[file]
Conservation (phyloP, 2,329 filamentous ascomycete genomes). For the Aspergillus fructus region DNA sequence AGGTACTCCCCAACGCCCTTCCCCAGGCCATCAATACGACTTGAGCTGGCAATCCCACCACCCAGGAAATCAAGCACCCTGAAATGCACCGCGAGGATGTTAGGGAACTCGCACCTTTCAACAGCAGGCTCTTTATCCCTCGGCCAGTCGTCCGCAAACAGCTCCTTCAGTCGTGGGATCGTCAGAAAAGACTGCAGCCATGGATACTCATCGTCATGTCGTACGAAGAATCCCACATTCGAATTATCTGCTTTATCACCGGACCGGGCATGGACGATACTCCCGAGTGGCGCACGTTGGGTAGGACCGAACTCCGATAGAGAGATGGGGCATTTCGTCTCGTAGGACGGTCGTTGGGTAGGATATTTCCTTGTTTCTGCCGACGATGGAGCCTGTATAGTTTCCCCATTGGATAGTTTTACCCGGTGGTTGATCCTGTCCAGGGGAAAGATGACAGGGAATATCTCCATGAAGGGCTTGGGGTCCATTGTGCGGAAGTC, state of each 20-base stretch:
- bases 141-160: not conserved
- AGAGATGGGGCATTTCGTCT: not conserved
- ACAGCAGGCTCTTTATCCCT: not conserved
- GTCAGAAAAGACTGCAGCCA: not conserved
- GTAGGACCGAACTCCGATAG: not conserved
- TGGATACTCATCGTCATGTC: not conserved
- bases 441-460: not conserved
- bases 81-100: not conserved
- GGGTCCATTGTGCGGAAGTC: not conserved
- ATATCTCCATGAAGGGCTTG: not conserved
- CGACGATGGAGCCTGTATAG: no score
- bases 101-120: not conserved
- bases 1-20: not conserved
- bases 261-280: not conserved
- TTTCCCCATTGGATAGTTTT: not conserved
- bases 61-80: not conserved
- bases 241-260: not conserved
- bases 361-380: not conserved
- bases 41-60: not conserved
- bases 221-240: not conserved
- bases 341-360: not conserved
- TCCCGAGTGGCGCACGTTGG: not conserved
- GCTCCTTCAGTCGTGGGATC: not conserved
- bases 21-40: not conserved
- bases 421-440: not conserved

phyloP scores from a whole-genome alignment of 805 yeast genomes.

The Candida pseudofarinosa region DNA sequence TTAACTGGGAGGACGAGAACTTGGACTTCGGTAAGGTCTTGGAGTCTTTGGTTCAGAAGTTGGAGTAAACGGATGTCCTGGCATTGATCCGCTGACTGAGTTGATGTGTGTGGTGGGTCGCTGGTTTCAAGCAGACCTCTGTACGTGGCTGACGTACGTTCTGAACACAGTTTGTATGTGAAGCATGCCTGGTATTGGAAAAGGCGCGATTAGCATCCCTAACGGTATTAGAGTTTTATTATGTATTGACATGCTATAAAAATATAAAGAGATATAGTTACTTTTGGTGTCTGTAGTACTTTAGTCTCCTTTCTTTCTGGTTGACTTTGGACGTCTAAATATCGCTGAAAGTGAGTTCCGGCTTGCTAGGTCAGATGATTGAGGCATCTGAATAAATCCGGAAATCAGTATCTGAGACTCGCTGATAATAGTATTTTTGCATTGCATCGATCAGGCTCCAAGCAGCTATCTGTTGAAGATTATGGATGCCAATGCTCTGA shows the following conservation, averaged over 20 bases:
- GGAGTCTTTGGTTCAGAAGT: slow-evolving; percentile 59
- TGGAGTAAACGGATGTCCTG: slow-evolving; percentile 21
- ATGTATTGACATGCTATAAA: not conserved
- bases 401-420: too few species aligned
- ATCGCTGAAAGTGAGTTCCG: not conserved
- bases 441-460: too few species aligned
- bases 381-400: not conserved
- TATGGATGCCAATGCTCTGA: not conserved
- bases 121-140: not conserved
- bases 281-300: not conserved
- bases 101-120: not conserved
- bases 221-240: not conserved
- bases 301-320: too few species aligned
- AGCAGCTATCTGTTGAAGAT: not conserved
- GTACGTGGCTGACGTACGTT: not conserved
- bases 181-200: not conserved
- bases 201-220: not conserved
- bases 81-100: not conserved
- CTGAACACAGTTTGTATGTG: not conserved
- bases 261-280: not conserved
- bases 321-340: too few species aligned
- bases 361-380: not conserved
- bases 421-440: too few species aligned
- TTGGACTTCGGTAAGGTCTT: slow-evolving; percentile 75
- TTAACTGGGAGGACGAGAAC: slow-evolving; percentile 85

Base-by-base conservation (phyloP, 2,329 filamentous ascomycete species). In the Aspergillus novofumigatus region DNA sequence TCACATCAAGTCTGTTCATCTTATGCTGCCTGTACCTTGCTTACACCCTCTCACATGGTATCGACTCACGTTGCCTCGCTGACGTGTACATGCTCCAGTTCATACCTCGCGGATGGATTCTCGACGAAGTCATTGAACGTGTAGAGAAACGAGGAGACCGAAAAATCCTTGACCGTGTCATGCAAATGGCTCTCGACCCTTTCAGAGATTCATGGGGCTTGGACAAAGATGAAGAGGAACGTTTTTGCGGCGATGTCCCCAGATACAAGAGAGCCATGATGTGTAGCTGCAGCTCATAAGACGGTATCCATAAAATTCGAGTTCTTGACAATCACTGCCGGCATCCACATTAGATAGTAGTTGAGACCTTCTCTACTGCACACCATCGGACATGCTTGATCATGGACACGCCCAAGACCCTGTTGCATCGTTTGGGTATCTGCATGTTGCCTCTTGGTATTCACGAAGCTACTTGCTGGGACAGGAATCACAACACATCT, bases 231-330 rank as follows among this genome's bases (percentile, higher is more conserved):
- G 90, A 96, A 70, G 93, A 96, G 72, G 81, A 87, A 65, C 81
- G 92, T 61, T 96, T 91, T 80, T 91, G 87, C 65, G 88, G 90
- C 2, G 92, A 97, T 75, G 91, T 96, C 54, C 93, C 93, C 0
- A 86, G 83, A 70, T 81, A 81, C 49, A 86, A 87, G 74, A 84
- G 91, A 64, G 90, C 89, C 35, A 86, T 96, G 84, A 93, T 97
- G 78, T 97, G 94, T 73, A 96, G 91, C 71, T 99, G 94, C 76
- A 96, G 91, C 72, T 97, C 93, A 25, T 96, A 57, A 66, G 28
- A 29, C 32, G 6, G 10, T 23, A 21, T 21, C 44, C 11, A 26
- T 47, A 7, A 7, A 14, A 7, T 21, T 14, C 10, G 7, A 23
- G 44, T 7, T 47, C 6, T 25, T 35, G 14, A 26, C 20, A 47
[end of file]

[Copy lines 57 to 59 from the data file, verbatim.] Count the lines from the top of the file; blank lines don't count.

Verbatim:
- C 2, G 92, A 97, T 75, G 91, T 96, C 54, C 93, C 93, C 0
- A 86, G 83, A 70, T 81, A 81, C 49, A 86, A 87, G 74, A 84
- G 91, A 64, G 90, C 89, C 35, A 86, T 96, G 84, A 93, T 97